According to a recent national report, the University of Cincinnati Kidney Transplant Program leads in Ohio with the combined highest rate of transplant and good outcomes.
“We’re excited to see that UC provides recipients the fastest transplant with the best results in Ohio,” says Steve Woodle, MD, professor and director of the Division of Transplantation in the Department of Surgery and William A. Altemeier Chair in Surgery at UC’s College of Medicine.
These results come from a new website created by the Scientific Registry of Transplant Recipients (SRTR) for the general public to use as a means for patients and their families to choose where they want to have their transplants, says Woodle.
The registry contains program specific reports on every solid organ transplant in the United States. It can be searched by type and location and provides information on location, transplant volume, transplant rate, and outcome assessment.
The report shows the UC kidney transplant team currently has a transplant rate of 33.8 per 100 people waiting per year and an outcome assessment of “good” (as expected).
According to the United Network for Organ Sharing (UNOS), kidneys are the most commonly demanded and transplanted organ every year, partly because dialysis can prolong the life of people waiting for this organ. In 2016, UNOS reports a total of 19,059 kidney transplants occurred. To date, there are 98,745 candidates on the kidney transplant waiting list.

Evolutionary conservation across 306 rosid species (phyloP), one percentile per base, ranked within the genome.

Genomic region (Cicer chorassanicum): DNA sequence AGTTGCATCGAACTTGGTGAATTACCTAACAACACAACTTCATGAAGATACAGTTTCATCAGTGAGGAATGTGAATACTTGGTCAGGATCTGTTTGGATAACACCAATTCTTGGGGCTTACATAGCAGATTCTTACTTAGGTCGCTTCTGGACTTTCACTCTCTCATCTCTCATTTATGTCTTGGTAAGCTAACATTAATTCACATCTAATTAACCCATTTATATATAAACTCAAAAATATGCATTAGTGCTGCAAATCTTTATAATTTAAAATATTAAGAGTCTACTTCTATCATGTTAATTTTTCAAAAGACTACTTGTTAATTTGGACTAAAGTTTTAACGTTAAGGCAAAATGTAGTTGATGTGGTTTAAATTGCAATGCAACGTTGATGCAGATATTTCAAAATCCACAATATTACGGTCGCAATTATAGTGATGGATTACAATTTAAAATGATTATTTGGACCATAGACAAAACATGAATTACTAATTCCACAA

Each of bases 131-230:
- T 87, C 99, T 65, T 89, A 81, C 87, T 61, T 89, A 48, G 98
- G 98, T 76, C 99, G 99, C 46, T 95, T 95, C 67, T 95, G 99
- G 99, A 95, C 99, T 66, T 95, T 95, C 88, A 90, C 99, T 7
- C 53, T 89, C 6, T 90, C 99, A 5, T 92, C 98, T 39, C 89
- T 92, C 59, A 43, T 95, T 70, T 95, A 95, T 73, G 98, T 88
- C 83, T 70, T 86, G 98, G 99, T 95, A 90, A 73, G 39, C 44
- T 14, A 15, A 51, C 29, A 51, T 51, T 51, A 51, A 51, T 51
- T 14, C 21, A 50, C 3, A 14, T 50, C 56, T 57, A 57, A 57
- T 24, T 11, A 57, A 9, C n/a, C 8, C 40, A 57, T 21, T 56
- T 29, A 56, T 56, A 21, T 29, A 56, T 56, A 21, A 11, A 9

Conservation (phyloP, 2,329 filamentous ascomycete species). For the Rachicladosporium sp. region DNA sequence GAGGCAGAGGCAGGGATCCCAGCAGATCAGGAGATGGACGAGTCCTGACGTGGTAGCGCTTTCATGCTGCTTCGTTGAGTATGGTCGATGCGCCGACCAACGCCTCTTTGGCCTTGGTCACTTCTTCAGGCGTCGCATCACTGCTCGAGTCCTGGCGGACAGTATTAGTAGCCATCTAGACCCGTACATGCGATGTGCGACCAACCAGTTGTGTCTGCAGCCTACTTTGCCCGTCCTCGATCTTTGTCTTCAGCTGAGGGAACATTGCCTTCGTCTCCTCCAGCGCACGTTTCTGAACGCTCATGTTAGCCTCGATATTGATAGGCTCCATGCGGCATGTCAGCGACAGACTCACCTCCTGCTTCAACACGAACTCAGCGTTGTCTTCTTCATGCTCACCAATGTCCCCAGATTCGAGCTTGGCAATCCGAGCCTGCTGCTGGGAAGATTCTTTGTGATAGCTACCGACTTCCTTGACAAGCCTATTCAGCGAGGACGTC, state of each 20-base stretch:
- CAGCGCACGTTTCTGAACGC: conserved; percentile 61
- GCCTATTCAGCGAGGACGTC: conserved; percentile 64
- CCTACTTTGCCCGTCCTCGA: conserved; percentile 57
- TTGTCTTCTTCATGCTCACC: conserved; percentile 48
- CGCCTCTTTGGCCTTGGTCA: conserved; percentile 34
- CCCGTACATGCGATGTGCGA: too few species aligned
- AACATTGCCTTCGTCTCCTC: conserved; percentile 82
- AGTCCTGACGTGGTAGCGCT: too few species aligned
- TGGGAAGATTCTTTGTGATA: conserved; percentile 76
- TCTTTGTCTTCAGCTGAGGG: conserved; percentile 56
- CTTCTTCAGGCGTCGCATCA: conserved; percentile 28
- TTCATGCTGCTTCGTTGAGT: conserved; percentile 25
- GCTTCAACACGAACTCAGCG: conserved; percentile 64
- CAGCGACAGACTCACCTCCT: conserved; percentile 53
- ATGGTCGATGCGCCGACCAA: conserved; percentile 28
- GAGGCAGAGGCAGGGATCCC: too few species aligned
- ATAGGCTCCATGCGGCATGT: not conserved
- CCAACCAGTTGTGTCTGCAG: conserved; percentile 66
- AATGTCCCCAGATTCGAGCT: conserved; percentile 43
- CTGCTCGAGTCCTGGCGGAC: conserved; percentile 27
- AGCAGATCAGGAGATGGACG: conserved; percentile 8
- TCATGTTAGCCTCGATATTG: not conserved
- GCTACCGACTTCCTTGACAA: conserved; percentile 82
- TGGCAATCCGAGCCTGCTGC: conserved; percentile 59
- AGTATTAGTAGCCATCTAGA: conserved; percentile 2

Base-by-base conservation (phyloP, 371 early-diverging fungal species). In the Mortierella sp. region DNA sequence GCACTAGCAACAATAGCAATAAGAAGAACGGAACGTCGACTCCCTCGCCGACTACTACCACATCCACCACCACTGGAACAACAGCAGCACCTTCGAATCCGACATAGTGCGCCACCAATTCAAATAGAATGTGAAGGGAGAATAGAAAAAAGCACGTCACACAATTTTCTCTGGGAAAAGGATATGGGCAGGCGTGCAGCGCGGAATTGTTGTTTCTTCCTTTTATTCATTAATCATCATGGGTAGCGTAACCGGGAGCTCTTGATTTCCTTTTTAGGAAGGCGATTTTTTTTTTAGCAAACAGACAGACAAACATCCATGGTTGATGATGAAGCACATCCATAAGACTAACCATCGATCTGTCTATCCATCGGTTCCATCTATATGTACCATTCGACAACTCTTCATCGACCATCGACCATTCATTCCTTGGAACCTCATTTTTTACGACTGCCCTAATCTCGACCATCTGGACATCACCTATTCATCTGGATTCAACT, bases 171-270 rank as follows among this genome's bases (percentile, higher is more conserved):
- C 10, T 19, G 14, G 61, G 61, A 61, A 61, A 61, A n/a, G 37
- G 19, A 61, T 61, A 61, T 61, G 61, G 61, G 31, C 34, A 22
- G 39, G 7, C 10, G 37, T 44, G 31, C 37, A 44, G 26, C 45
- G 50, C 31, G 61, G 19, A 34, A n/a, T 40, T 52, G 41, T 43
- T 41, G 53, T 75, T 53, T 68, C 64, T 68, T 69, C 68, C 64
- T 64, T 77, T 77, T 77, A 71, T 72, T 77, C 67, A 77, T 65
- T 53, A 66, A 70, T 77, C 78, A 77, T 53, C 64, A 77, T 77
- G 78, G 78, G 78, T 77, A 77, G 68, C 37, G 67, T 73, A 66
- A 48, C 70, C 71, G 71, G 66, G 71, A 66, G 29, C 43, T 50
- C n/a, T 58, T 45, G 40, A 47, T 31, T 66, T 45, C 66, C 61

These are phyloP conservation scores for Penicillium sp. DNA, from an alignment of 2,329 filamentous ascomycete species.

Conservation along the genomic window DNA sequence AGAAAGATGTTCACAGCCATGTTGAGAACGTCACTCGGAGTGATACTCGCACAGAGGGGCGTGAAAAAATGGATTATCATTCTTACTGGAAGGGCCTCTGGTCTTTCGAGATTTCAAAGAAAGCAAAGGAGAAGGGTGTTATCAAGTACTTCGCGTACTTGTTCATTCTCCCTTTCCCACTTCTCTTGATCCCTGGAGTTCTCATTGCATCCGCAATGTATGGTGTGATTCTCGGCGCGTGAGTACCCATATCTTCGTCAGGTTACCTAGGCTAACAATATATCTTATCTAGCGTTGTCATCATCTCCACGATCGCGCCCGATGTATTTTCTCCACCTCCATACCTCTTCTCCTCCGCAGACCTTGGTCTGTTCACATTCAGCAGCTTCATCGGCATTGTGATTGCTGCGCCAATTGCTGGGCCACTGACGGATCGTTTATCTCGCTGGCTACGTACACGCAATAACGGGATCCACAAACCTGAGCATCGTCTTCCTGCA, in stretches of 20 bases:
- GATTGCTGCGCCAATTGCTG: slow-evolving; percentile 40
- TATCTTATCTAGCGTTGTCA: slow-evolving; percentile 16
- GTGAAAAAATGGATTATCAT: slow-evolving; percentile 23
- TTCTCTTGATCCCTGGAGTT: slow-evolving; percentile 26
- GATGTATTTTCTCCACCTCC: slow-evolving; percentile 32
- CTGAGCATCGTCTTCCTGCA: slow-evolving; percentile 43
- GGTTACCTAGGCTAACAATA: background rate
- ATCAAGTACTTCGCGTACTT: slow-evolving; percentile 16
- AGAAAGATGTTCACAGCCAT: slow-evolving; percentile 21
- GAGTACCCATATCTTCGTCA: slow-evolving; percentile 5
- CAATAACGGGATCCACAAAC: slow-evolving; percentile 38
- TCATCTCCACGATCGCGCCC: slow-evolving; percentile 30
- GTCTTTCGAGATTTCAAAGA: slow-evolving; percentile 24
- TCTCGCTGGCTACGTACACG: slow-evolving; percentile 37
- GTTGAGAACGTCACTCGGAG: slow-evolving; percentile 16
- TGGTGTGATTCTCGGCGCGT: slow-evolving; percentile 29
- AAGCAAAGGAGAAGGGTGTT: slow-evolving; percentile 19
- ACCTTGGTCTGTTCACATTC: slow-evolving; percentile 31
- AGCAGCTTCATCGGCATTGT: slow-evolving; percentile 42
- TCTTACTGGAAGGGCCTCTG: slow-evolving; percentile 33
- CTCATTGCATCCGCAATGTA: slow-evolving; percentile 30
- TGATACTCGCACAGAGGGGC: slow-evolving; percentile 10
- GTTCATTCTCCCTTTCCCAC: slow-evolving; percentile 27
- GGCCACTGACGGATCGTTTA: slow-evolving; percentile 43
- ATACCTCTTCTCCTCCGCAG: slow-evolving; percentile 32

The UC transplant team performed approximately 96 kidney transplants at the University of Cincinnati Medical Center in 2016, with almost half of those involving living donors.
“We know that living donor kidneys last longer and they work better so we have worked strategically to make our living donor program robust, while also remembering that not all patients can or will have a living donor,” says Amit Govil, MD, professor in the Division of Nephrology, Kidney C.A.R.E. program and director of the UC Health Kidney Transplant Program.
Being able to manage and assess the myriad of tough decisions is what makes the UC kidney transplant program a success, he says, adding: “When you look at all of the programs in Ohio, of course I think we are the best option,” says Woodle.
One in three American adults is at risk for kidney disease. Twenty-six million American adults have kidney disease—and most aren’t aware of it. Risk factors for kidney disease include diabetes, high blood pressure, family history, and being over the age of 60. People of African-American, Hispanic, Native American, Asian or Pacific Islander descent are at increased risk for developing the disease. African-Americans are 3.5 times more likely, and Hispanics 1.5 times more likely, to experience kidney failure.